One thing that I always aim for in our garden is to keep things a little wild. I don’t like to completely clear every leaf or plant straight away. In fact, we always leave leaves as they are great for wildlife and the soil too. We found a hedgehog a few months ago and have lots of birds that visit so I like to keep a little bit of ‘mess’ just in case.

Gardening right now

Unless you have a fab glass greenhouse that you can really control, there isn’t too much seed sowing that can be done just yet. This doesn’t mean you can’t get planning for the spring though. Sowing seeds is such a simple task but allowing yourself to get lost in it gives you hope. You never plant anything without the desire for it to grow! It’s the perfect task for calmness, so make a brew and dig out those seed packets in the new year!

Walking for the mind

If you know me, you know I LOVE walking. When I was a child my mum said I used to want to walk everywhere rather than be in my pram so it’s definitely in my veins. In fact, if I managed nothing else but a good walk in a day, I would say that was a day well spent. Walking is one thing that I need as a constant in my life no matter what is going on. Even on the days when I have to spend an hour talking myself into leaving the house because I’m in a panic state. Even if I manage to only walk for 15 minutes around the block, the difference in my anxious state is so noticeable.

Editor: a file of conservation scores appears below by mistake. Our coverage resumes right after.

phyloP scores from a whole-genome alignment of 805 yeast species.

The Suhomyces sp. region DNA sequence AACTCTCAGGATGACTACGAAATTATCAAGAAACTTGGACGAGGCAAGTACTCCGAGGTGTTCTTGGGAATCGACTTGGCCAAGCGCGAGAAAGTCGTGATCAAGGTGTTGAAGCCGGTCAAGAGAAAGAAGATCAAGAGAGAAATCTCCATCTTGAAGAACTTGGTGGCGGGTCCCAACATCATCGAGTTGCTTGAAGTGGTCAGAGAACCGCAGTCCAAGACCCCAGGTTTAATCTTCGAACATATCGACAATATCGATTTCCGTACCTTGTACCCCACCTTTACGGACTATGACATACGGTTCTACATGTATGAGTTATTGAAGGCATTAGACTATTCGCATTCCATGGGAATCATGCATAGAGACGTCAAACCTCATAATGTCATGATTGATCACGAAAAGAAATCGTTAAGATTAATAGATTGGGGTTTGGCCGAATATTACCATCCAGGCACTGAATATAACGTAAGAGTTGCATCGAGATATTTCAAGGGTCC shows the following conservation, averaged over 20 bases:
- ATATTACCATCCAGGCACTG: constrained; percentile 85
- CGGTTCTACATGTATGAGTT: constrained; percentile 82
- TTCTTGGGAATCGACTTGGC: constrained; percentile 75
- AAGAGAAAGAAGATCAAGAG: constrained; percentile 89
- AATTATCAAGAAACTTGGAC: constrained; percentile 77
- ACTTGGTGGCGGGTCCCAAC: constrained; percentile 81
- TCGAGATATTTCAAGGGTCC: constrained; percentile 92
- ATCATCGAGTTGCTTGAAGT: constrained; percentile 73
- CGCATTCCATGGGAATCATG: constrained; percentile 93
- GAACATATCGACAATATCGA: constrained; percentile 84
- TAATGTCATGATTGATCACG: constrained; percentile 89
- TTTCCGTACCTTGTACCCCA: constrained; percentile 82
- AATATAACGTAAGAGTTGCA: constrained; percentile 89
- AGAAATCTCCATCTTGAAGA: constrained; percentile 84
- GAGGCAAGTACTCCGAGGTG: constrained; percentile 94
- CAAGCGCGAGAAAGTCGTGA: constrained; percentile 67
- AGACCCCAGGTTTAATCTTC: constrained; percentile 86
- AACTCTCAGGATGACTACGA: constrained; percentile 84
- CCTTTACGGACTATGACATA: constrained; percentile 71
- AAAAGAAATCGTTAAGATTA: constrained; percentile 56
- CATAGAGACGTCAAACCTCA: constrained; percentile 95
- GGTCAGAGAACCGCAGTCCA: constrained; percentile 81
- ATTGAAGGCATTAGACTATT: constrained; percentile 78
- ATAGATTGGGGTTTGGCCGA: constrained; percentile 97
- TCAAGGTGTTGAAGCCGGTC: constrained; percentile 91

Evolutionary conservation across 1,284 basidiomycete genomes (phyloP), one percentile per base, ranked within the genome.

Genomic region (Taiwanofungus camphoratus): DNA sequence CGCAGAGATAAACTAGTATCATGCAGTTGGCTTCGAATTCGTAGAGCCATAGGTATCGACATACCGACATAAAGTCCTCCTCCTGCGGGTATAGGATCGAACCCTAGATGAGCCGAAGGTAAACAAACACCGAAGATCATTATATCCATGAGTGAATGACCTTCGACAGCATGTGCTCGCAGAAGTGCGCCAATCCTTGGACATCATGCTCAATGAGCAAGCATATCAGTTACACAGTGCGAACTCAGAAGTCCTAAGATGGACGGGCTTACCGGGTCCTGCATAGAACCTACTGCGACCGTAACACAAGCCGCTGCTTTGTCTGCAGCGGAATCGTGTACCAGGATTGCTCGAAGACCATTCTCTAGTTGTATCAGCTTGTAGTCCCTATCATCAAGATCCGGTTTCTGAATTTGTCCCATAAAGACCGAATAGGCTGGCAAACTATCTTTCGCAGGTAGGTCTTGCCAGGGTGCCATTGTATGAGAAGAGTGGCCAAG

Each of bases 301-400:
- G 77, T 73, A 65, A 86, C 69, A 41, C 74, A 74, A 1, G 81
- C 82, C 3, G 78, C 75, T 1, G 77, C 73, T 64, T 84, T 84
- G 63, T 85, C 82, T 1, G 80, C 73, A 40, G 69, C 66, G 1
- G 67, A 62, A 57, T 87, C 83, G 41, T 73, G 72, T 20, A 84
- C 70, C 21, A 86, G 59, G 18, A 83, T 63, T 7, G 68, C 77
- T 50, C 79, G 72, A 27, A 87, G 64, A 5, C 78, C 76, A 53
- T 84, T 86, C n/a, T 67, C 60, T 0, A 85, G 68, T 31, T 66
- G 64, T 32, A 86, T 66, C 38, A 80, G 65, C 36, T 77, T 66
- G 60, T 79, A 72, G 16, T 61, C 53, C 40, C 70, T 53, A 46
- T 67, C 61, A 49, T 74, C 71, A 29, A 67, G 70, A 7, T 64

This week I took myself on a long solo morning walk around Delamere forest. Something which I haven’t done for a while. If you feel able to, I would recommend that every so often to take yourself out somewhere on a solo walk. Choose somewhere calm, where you know will be uncrowded and dedicate some time to yourself. Walking is not only amazing for the body physically, but it is also a great boost for the mind. It gives me time to clear my head, process anything that might creep into my mind and feel like I have achieved something. The one thing I will say about a long walk is to not rush. Walk at a slower pace and just take in everything you see – breathe in the air and acknowledge everything you see around you. My favourite time to walk is this time of year when the weather is a little cooler. The air feels fresh to breathe and the sensory aspect of what you see and feel is more boosted. Perfect for another grounding technique!